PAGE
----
Rupi Kaur is not merely a modern poet. She is the modern woman. She is the mother, the daughter, the sister and friend. With a simultaneously haunted and exalted prose, she encompasses the tragedies and triumphs of the female experience.
This October, the 24 year-old writer published her second book of poems, The Sun and Her Flowers. Composed of five chapters, the book is paced to reflect the life cycle of a plant through constant revolutions of wilting and rebirth. The sunflowers that grace the cover are interwoven through the collection as an extended metaphor of the coexistent fragility and strength of human intimacy, whether with another person or with oneself.
Like her first book, Milk & Honey which was an instant bestseller and translated into over thirty different languages, Rupi’s new poetry centers around themes of love, self-care, abuse and grieving. The author writes vulnerably and unapologetically of her experiences, representing matters of her sex with a fresh and honest voice.
In the past, Kaur’s candor has earned her respect as well as provoked controversy. In 2015, her name swept headlines when Instagram took down a photograph of her bedsheets stained with menstrual blood. Outraged, Kaur responded that the social media site should be concerning themselves with the staggering amount of pornographic and objectifying photographs being published, rather than furthering the mystification of the natural process of female menstruation.
This event quickly established Kaur as a bold and unabashed activist for women’s rights and female empowerment. Like the photograph, her poetry is direct and compelling. It does not attempt to soften any lines or hold anything back for the sake of society’s baseless and outdated discretions.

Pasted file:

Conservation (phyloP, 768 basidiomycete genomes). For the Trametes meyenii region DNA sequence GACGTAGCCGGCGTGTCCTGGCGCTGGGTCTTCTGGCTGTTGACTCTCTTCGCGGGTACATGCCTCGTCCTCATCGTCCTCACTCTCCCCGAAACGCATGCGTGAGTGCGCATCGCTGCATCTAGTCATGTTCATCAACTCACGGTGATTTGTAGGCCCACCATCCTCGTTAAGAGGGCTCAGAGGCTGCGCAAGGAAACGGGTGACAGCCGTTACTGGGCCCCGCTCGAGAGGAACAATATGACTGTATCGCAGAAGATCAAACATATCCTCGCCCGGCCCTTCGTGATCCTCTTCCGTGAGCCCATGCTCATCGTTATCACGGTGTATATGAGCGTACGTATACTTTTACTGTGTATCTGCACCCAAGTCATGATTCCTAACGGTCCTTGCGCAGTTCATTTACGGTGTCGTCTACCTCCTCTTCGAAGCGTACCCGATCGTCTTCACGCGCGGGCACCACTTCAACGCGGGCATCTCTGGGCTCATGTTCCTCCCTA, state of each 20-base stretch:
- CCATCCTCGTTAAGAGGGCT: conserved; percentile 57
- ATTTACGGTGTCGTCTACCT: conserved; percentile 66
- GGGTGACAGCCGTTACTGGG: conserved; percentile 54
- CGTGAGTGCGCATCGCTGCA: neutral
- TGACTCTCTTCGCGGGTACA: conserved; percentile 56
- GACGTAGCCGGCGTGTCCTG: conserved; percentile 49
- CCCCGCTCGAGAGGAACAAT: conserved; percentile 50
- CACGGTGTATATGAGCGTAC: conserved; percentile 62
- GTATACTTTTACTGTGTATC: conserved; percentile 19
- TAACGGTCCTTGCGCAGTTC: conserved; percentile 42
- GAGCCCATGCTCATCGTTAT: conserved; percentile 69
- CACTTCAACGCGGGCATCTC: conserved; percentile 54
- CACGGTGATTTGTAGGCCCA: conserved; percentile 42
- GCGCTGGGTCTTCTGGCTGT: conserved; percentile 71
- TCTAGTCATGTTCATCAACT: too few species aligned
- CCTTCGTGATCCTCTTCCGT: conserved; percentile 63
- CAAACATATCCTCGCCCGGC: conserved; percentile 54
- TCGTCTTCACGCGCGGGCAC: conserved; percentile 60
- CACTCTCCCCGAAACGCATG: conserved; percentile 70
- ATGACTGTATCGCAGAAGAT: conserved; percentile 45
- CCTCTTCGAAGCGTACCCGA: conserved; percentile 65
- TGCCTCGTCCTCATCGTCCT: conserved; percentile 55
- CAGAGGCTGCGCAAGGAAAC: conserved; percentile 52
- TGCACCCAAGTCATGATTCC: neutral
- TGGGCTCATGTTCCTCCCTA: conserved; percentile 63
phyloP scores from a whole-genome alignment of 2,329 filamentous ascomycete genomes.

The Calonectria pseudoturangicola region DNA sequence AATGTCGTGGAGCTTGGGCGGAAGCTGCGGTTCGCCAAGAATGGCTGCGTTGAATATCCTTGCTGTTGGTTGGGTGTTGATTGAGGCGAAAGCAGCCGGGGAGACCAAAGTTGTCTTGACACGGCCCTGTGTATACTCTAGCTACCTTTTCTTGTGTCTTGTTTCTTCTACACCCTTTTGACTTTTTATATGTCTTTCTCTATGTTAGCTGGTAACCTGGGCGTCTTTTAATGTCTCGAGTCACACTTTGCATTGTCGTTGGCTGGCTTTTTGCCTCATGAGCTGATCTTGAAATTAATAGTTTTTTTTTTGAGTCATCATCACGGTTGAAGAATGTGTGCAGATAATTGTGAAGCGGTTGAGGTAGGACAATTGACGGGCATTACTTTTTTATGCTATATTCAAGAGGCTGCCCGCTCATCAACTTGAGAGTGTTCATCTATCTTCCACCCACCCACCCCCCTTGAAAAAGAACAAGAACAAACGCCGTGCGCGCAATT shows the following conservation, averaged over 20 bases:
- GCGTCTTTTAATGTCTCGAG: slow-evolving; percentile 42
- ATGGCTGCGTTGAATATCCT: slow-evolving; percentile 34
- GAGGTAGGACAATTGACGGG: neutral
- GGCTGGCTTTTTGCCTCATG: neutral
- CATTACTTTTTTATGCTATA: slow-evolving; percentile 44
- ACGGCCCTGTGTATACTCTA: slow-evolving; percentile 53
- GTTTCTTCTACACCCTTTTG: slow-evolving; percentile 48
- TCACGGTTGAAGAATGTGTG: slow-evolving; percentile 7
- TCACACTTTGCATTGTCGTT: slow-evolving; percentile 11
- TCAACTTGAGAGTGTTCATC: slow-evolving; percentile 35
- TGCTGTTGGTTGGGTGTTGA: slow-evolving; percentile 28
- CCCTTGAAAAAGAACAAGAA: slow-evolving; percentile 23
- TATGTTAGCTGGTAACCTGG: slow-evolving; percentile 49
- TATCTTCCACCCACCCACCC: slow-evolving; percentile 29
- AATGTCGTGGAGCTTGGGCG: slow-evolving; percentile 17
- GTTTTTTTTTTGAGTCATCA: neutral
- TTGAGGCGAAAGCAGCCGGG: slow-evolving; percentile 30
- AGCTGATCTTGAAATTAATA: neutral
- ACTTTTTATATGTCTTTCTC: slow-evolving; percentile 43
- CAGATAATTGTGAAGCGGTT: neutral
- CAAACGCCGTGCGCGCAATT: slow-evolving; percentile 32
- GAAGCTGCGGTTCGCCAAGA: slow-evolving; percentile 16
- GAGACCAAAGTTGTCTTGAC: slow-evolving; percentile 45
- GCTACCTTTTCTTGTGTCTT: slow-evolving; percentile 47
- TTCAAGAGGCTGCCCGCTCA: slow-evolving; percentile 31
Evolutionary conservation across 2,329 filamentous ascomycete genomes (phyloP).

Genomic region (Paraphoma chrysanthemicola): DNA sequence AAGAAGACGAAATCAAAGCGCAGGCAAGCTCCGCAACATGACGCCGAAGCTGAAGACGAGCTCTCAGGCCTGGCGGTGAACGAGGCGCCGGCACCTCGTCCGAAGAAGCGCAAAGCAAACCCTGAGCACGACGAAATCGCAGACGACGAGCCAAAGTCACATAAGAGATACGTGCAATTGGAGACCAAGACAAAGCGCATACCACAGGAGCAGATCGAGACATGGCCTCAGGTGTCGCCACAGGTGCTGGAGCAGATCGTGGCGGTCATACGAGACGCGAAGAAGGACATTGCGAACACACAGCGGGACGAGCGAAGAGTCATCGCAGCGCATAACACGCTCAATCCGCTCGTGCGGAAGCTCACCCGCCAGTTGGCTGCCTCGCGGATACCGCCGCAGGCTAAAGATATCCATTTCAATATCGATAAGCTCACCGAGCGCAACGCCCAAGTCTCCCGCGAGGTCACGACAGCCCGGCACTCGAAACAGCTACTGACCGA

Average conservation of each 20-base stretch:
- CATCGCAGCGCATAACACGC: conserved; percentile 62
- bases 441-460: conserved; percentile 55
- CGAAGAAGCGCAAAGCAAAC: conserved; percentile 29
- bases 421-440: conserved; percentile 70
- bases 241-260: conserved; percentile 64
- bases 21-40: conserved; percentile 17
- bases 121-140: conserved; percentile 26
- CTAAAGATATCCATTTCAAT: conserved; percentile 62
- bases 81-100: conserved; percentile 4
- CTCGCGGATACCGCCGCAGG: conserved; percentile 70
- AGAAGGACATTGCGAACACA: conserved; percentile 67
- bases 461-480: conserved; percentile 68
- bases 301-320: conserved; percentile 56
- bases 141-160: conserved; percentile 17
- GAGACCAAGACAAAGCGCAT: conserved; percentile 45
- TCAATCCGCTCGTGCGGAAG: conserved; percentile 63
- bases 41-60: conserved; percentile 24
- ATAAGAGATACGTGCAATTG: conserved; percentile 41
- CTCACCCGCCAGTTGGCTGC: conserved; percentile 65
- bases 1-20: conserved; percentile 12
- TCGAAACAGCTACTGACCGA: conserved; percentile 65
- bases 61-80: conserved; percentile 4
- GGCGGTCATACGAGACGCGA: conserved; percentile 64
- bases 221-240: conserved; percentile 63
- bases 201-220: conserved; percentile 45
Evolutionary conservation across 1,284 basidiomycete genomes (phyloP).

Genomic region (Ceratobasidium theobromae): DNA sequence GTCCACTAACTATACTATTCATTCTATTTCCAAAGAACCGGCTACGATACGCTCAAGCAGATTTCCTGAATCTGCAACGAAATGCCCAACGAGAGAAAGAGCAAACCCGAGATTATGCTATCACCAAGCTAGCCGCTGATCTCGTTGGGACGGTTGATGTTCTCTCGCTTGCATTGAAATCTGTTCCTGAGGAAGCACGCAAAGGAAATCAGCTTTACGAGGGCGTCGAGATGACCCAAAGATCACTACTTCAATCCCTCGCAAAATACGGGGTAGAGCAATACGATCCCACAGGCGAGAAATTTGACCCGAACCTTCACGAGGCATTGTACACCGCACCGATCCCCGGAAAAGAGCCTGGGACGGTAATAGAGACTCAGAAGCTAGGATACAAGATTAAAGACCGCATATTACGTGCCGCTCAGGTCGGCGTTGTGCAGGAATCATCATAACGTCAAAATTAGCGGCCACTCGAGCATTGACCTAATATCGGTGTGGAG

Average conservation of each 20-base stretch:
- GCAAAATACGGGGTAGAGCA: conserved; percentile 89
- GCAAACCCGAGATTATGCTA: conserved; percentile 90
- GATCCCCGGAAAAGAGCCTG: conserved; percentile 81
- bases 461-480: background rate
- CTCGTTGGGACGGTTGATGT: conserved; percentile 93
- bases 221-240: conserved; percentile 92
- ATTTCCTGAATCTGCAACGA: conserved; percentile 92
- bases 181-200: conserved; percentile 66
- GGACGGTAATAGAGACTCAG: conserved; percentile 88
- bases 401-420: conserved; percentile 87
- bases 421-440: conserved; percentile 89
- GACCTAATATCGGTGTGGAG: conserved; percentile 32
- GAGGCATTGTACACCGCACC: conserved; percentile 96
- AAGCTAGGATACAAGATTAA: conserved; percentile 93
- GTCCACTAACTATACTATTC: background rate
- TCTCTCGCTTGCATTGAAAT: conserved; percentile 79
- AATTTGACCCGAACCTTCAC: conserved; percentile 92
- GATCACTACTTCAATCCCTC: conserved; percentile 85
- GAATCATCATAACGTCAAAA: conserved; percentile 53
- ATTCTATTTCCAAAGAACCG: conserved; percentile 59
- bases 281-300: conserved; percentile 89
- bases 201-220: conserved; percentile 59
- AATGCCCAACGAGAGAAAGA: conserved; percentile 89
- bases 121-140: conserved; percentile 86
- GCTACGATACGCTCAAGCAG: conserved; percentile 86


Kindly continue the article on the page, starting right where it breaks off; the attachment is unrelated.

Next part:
Kaur’s language is honest and accessible and doesn’t work to overwhelm the reader with embellishments or convoluted analogies. Most of the poetry in the new book consists only of four or five lines, reading similarly to private devotionals intended to begin one’s day in quiet meditation. This effect is heavily influenced by Kaur’s childhood experiences of performing Sikh traditions in which holy texts are composed in poetic verse.
The brevity and the prayer-like nature of the poetry also caters to Kaur’s primary platform: social media. The poet has over one million followers on Instagram. Her most recent post from The Sun and Her Flowers begins: “you tell me / I am not like most girls / and learn to kiss me with your eyes closed.” The poem received over 100,000 likes and many comments along the likes of “this speaks to my soul.”
Kaur has endured a fair amount of criticism for being a so-called “instapoet.” Some claim her poetry is too consumer-driven and doesn’t pay enough respect to the literary tradition. Yet, she is clearly writing for the modern young woman, so why should she not reach out to them through their own forum?
Kaur’s poem titled “when it goes too soon” consists of three lines that read, “loving you was breathing / but that breath disappearing / before it filled my lungs.” These words were not written for the canon of English Poetry. They were written with the hopes of making someone, somewhere feel less alone in their pain. And for this, millions are grateful.